Please use this identifier to cite or link to this item: http://sgc.anlis.gob.ar/handle/123456789/487
Title: A translational murine model of sub-lethal intoxication with shiga toxin 2 reveals novel ultrastructural findings in the brain striatum
Authors: Tironi-Farinati, Carla 
Geoghegan, Patricia A. 
Cangelosi, Adriana 
Pinto, Alipio 
Loidl, C. Fabian 
Goldstein, Jorge 
Issue Date: 2013
Description: Infection by Shiga toxin-producing Escherichia coli causes hemorrhagic colitis, hemolytic uremic syndrome (HUS), acute renal failure, and also central nervous system complications in around 30% of the children affected. Besides, neurological deficits are one of the most unrepairable and untreatable outcomes of HUS. Study of the striatum is relevant because basal ganglia are one of the brain areas most commonly affected in patients that have suffered from HUS and since the deleterious effects of a sub-lethal dose of Shiga toxin have never been studied in the striatum, the purpose of this study was to attempt to simulate an infection by Shiga toxin-producing E. coli in a murine model. To this end, intravenous administration of a sub-lethal dose of Shiga toxin 2 (0.5 ηg per mouse) was used and the correlation between neurological manifestations and ultrastructural changes in striatal brain cells was studied in detail. Neurological manifestations included significant motor behavior abnormalities in spontaneous motor activity, gait, pelvic elevation and hind limb activity eight days after administration of the toxin. Transmission electron microscopy revealed that the toxin caused early perivascular edema two days after administration, as well as significant damage in astrocytes four days after administration and significant damage in neurons and oligodendrocytes eight days after administration. Interrupted synapses and mast cell extravasation were also found eight days after administration of the toxin. We thus conclude that the chronological order of events observed in the striatum could explain the neurological disorders found eight days after administration of the toxin.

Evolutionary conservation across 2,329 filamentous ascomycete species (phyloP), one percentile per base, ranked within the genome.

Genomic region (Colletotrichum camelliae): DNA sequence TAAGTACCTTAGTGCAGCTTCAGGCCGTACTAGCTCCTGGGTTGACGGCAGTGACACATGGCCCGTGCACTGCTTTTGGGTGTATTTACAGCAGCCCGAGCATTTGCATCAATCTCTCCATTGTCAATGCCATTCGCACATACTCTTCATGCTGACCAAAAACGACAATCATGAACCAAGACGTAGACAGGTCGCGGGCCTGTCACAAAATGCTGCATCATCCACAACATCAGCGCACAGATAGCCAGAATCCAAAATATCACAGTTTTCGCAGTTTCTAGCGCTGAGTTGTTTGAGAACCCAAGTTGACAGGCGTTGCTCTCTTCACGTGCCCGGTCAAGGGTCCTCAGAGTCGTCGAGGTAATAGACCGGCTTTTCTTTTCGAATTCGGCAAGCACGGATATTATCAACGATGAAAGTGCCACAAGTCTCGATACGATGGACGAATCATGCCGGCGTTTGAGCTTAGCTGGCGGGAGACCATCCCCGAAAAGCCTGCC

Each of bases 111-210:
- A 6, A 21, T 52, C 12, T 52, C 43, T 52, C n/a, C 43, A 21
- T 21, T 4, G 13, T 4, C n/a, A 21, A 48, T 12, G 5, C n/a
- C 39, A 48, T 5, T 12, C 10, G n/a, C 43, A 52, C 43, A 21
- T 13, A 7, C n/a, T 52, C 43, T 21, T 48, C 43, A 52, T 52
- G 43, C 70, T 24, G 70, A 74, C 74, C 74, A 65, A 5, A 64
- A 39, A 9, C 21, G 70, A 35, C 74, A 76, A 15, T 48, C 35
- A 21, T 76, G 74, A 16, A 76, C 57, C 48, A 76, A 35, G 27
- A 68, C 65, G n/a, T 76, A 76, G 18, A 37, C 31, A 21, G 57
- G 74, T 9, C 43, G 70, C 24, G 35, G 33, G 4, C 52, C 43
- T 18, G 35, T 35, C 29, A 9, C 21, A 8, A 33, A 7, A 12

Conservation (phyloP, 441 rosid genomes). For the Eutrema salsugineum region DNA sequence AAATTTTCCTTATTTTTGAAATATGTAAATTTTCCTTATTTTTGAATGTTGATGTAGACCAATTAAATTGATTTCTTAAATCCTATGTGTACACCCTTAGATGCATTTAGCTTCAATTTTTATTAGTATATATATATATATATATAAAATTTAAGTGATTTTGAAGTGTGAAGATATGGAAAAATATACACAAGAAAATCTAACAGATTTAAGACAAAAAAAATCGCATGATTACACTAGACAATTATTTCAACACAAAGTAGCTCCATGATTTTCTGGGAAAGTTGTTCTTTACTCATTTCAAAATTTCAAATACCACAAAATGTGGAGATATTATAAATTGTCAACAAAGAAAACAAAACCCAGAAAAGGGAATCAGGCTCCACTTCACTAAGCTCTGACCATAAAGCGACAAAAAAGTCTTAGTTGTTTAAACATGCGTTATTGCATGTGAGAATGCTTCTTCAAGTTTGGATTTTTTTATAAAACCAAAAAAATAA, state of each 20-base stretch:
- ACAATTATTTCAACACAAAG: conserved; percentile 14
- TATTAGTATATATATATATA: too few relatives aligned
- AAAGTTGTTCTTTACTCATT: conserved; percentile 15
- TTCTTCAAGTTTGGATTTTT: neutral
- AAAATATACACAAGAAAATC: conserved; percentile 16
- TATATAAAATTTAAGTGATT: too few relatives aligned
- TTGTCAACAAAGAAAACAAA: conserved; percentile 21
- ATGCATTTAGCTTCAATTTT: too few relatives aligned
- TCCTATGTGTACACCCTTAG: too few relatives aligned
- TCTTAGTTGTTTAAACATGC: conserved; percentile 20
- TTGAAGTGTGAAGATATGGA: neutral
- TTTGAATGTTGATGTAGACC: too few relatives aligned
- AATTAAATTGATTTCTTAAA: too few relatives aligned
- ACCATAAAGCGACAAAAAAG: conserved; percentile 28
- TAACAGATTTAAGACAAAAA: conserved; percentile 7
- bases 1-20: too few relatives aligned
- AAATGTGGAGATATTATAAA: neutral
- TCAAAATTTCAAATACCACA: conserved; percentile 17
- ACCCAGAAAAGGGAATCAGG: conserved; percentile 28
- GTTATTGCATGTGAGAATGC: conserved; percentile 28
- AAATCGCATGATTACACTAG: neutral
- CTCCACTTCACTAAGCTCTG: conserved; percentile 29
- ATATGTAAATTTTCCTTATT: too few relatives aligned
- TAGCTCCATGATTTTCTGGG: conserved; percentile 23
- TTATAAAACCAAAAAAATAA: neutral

URI: http://sgc.anlis.gob.ar/handle/123456789/487
Rights: openAccess
Appears in Collections:Publicaciones CNCCB
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